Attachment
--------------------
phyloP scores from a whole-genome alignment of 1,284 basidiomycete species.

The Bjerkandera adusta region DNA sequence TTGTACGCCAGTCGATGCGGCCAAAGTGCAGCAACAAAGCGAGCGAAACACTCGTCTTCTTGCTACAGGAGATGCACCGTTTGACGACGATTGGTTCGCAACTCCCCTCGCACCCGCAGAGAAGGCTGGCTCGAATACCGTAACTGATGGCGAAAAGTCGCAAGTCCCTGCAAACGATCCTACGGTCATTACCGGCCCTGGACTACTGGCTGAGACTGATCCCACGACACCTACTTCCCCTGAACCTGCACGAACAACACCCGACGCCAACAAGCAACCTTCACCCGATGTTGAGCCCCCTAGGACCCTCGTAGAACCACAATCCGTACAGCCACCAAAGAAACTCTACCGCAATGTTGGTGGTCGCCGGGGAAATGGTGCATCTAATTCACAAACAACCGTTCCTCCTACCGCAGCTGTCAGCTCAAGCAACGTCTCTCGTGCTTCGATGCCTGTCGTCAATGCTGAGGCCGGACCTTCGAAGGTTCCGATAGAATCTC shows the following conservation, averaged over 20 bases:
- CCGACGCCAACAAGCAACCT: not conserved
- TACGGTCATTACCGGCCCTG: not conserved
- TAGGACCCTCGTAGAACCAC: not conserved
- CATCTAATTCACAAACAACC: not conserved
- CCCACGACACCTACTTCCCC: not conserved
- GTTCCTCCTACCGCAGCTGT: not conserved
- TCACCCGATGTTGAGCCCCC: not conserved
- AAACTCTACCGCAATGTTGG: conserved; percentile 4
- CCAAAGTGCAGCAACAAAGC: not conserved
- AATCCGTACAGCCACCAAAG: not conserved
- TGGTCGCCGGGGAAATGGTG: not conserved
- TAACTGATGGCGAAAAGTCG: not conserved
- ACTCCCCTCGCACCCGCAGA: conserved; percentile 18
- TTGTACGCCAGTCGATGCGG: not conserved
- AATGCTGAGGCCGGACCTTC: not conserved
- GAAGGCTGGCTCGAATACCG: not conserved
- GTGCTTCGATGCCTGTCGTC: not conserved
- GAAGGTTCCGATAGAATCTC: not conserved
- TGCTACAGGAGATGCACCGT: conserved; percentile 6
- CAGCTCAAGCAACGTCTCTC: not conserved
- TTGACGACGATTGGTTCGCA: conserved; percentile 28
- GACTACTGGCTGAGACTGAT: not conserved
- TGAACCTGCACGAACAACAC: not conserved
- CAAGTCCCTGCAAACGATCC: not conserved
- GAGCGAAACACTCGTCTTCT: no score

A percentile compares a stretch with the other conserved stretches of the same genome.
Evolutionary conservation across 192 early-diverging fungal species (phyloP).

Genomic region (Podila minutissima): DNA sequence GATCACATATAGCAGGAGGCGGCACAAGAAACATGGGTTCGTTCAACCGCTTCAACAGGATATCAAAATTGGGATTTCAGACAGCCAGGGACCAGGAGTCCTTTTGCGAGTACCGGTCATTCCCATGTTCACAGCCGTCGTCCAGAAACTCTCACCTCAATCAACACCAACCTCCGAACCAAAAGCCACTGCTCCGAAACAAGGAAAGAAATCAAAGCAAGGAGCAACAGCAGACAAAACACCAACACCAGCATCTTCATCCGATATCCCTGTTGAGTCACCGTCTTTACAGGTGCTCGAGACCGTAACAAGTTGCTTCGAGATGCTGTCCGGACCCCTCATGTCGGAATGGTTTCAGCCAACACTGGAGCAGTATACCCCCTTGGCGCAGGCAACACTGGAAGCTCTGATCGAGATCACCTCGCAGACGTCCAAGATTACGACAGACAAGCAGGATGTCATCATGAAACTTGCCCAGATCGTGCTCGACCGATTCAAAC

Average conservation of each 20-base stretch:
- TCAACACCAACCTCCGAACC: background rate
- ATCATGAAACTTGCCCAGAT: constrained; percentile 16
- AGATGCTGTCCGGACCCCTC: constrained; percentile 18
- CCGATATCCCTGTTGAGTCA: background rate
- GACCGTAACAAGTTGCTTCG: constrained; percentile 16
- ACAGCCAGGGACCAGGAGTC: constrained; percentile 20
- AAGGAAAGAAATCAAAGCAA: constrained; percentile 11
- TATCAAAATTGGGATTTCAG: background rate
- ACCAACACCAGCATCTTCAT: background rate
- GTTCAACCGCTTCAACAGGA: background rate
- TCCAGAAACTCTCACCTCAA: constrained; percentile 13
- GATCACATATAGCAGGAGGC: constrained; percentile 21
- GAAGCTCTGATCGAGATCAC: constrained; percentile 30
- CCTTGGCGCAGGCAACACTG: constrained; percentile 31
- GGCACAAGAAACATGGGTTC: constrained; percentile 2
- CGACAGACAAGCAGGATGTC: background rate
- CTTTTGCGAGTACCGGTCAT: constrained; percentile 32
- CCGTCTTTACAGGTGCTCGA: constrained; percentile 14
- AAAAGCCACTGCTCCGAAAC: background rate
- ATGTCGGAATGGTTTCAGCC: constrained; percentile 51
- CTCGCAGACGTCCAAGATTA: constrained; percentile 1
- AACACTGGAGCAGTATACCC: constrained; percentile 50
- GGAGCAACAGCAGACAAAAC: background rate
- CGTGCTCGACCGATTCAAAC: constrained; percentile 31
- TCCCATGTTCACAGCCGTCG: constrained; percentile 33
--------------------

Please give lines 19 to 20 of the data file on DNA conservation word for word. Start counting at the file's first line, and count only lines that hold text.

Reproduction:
- GTGCTTCGATGCCTGTCGTC: not conserved
- GAAGGTTCCGATAGAATCTC: not conserved